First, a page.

Colonel Moody and his sappers were sent to BC because of the 1858 BC Goldrush.  On April 25th 1858, 495 gold-rush miners arrived in Victoria.  Governor James Douglas commented that ‘they are represented as being with some exceptions a specimen of the worst of the population of San Francisco – the very dregs in fact of society.’  By the middle of July 1858, the number of American miners exceeded 30,000.  Rev. Lundin Brown held that ‘never in the migration of men had there been seen such a rush, so sudden and so vast.’

Colonel Moody personally chose BC’s first Capital New Westminster, established the Cariboo Wagon Road, and gave us the incalculable gift of Stanley Park.  Moody also named Burnaby Lake (of Burnaby City) after his private secretary Robert Burnaby, and named Port Coquitlam’s 400-foot ‘Mary Hill’ after his dear wife ‘Mary’.

Thanks to Captain George H. Richards who thoroughly surveyed the BC Coast, Colonel Moody’s name has been immortalized in BC history with the city of Port Moody.  The city was established from the end of a trail cut by the Royal Engineers, now known as North Road to connect New Westminster with Burrard Inlet.  Port Moody was developed to defend New Westminster from potential attack from the USA. The town grew rapidly after 1859, following land grants to Moody’s Royal Engineers who then settled there.  All of the officers returned to England, but most of the sappers and their families chose to remain, accepting 150-acre land grants as compensation.  Port Moody was the Canadian Pacific Railway's original western terminus.

In 1863 Colonel Moody planned to cut a trail from New Westminster to Jericho Beach due west, but Lieutenant Governor Douglas was very much in opposition.  Of this venture, the matter was taken to the Colonial House, London, England, and permission was granted for Colonel Moody to proceed with the trail.  Unfortunately he ran out of money before completion and the trail ended at Burrard Inlet.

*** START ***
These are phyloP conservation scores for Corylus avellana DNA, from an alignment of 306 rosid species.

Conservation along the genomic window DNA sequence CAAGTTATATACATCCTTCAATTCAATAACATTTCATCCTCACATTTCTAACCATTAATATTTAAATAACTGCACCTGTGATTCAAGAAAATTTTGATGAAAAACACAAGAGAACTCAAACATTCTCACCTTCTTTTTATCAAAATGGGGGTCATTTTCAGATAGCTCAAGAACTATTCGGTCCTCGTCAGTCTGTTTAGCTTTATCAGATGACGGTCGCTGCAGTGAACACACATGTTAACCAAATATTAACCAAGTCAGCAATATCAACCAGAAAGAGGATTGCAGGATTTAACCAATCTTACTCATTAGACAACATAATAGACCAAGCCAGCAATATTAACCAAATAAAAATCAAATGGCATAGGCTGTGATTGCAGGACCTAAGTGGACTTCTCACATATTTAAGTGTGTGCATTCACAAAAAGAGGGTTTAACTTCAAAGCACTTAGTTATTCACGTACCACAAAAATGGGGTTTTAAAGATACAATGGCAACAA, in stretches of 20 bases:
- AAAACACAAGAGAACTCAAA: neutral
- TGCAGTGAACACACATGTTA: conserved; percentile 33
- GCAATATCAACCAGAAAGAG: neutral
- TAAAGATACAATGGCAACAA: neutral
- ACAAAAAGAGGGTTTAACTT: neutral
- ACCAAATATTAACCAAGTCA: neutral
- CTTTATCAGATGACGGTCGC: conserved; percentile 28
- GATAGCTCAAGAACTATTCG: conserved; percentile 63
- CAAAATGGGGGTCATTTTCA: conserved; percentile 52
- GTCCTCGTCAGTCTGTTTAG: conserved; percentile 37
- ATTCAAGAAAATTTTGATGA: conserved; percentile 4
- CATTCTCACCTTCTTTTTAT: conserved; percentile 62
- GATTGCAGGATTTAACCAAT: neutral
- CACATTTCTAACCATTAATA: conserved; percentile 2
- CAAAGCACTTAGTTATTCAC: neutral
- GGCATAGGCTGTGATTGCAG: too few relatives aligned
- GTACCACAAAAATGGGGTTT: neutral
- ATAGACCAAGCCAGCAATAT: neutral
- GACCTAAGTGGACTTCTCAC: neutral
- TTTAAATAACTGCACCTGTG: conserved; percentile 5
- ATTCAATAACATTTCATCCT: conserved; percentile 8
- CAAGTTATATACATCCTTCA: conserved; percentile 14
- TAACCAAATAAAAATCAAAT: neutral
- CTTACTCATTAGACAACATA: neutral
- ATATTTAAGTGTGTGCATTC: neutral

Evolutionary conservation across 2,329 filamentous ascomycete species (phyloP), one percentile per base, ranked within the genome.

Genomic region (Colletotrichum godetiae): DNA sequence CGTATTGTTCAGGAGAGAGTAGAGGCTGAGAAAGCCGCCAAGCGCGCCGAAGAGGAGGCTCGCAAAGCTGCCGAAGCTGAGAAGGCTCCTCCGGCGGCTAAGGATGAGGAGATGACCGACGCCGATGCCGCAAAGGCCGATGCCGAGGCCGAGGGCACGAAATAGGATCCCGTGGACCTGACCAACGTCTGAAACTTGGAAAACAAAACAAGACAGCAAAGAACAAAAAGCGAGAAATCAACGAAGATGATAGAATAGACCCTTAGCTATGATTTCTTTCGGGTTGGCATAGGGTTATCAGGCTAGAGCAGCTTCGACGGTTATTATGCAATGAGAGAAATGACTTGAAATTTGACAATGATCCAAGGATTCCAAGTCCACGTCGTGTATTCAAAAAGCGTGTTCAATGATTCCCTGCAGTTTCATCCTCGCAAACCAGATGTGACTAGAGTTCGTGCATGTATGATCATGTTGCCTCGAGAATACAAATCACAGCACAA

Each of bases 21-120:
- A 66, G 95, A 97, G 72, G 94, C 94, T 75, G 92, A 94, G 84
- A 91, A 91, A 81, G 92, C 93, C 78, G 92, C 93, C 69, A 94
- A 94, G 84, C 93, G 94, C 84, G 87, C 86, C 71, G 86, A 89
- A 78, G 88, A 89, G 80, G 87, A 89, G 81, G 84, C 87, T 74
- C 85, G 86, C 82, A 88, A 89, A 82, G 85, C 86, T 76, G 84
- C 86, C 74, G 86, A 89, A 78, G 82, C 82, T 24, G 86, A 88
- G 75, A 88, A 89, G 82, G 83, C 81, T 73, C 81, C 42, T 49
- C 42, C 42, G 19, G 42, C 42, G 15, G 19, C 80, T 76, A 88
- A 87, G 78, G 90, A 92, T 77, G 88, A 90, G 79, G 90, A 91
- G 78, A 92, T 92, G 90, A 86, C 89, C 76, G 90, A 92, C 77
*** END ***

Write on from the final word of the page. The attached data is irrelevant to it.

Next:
Moody’s Royal Engineer detachment was disbanded by Governor James Douglas in 1863.  Only 15 men accompanied Colonel Moody back to England, with the remainder settling in the new colony. These men formed the nucleus of the volunteer soldiers that led to the formation of the BC Regiment twenty years later.

Colonel Moody left his mark not only in the physical but also in the spiritual.  At the conclusion of BC’s ‘Ned McGowan War’, as it was Sunday morning, Colonel Moody invited forty miners to join him at the courthouse for worship.  As no clergy was present, Colonel Moody himself led worship from the Anglican Book of Common Prayer.

"It was the first time in British Columbia that the Liturgy of our Church was read," wrote Moody.  "To me God in his mercy granted this privilege.  The room was crowded with Hill’s Bar men…old grey-bearded men, young eager-eyed men, stern middle-aged men of all nations knelt with me before the throne of Grace…"  My prayer for those reading this article is that like Colonel Moody each of us may leave a lasting impact not only in the physical but also the spiritual.

The Reverend Ed Hird, Rector, St. Simon’s Anglican Church
                      http://www3.telus.net/st_simons/